The true perfection of man lies not in what man has, but in what man is.
James Joyce, the famous author, once wrote, “A man’s errors are his portals of discovery.” Jim Joyce, the first-base umpire who blew the call that should have been the 27th and final out in the ninth inning, recognized his namesake’s wisdom the hard way. Joyce (the umpire) ruled that Jason Donald of the Indians beat out a ground ball that had been hit between the first and second baseman. The replay clearly showed that Donald was out – by nearly two feet – after Tigers’ first baseman Miguel Cabrera fielded the ball and threw to Galarraga covering first. Galarraga and Cabrera clenched their fists and smiled at each other, about to celebrate Galarraga’s feat as the 21st pitcher in baseball history to throw a perfect game – 27 up and 27 down, no hits, no walks, no errors – when suddenly they realized that Joyce called the runner safe. “Why is he safe?” asked Rod Allen, a Detroit television announcer. Then the replays, in slow motion from several different angles, made certain what everyone thought had been obvious to the naked eye – the umpire got it wrong. Donald was clearly out. Galarraga had indeed pitched a perfect game, but the umpire, the other James Joyce, flubbed it. “Jim Joyce – no,” Allen said in a tone of astonished disappointment.
On watching the replays, my first reaction was anger. How could the umpire have made such a terrible mistake? This was an error of historic proportions. But then the camera focused on Joyce, who stood alone, stoic and emotionless, the most unpopular man in the world at that given moment. The home faithful at Comerica Park in Detroit were not pleased with this man in black, who appeared to represent in human form all of the Satanic forces of the universe. Joyce may have been the only person in that stadium, at that moment, unaware of what the replays showed, though you can be certain he was replaying it in his mind over-and-over, convincing himself he had made the right call, hoping for vindication. I suddenly felt sorrow and pity for Joyce, who I knew would soon be the subject of ridicule and hate-filled diatribes, as the lynch mob mentality of angry sports fans, combined with the media-induced dissections of his every move would dominate the airwaves for the next 24 hours. He made a mistake, a costly mistake in the confines of a potentially historic baseball game, but he had not done so intentionally. He had tried to make the right call, courageously ruling the runner safe knowing that his call would end Galarraga’s strive for perfection.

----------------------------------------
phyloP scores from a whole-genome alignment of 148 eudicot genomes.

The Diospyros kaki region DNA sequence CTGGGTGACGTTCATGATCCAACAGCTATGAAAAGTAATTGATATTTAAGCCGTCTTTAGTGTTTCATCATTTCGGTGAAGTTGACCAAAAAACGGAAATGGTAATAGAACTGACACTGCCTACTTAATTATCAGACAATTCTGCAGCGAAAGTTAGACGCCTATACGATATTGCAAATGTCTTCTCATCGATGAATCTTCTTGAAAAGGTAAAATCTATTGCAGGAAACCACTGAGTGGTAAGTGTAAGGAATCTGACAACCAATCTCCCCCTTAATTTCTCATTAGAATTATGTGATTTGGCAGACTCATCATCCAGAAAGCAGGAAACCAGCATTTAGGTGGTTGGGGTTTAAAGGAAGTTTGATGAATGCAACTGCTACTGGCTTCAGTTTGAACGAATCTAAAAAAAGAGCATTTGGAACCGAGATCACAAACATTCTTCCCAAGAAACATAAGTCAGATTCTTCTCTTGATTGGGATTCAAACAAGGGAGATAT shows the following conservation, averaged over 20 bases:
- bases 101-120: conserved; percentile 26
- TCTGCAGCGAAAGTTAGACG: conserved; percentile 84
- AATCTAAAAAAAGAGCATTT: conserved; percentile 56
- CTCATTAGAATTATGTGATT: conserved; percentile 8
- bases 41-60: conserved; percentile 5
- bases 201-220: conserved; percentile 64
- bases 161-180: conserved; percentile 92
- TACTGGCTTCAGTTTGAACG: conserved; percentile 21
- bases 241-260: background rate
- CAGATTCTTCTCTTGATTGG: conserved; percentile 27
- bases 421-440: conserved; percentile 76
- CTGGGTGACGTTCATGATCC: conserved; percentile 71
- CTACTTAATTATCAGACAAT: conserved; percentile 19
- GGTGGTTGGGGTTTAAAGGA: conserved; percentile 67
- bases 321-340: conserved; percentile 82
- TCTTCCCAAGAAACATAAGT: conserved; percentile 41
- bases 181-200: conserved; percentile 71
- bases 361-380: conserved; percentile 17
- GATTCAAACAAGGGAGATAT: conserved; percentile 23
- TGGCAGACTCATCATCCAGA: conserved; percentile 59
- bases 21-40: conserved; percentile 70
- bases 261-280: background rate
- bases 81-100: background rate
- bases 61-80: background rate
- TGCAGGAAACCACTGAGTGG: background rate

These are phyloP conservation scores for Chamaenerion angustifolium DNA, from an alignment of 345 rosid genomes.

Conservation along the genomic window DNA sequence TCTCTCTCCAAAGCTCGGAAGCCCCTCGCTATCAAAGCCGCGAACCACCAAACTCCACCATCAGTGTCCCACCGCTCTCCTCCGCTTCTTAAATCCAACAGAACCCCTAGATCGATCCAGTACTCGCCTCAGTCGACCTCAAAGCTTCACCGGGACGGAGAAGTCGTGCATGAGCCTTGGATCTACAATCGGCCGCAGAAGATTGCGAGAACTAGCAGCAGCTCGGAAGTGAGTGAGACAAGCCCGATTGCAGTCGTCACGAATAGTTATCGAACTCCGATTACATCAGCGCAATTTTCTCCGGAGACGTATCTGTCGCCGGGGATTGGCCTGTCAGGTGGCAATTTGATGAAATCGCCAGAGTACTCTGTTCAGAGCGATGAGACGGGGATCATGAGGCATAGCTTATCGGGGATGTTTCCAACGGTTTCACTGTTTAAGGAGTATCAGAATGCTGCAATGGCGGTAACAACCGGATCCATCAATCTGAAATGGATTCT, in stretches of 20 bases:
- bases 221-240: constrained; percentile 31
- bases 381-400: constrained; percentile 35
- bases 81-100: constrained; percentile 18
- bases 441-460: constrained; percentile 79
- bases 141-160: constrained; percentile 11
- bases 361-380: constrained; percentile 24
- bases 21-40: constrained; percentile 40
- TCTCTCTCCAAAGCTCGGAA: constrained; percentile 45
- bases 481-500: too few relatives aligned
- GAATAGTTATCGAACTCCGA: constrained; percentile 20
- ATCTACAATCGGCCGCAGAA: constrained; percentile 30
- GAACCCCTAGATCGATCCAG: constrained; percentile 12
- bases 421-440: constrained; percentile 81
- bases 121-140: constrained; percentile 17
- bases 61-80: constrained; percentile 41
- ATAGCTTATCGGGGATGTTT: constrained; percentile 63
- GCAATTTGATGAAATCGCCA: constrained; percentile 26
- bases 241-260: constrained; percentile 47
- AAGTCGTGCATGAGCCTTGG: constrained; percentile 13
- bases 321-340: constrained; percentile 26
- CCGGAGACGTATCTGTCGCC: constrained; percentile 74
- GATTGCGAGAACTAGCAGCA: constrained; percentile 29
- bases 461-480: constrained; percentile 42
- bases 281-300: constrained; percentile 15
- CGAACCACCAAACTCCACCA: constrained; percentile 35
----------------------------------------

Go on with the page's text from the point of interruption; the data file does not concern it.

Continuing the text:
Immediately following the game, before Joyce had a chance to leave the field, angry members of the Detroit Tigers, led by manager Jim Leyland, all of whom by now had seen the replay, confronted Joyce and lit into him. Joyce stood there, stone faced and silent, as he listened to the manager and several players vent their frustration. Joyce took the abuse gracefully, offering nothing in response. One player absent from this confrontation was Armando Galarraga, who offered not one critical word about the seeming unfairness of it all.
After the game, when Joyce had an opportunity to see the replays, he was emotionally distraught and visibly upset. “I just missed the damn call,” he said. “This isn’t ‘a’ call. This is a history call. And I kicked the [expletive] out of it.” Joyce is a veteran umpire with a stellar reputation, one of the best in the business. 99% of the time, he and most other major league umpires get the calls right. But to error is human, and umpiring, like baseball, is a human endeavor. Mistakes are made all the time in life. A person’s character is defined, however, not by the mistakes we make, but by what we do after making them. When told afterward that Joyce felt terrible about the missed call, Galarraga said that he wanted to tell Joyce not to worry about it, that people make mistakes. Joyce, for his part, sought out Galarraga after the game in the Tigers’ clubhouse and apologized.
“I take pride in this job, and I took a perfect game away from that kid over there who worked his ass off all night.” He did not blame the Tigers for being upset at him after the game. “If I had been Galarraga,” Joyce said, “I would have been the first one standing there [screaming]. I would have said something immediately. He didn’t say a word, not one word.” No one felt worse about his mistake than Joyce himself. Galarraga was impressed with Joyce’s humility and sense of integrity. “I give a lot of credit to that guy,” the Venezuelan pitcher said in broken English. “In my heart, I have no problem with him.” He noted the rarity of an umpire apologizing to a player for a blown call after a game. “Nobody’s perfect,” Galarraga said, as he pardoned Joyce of his sin.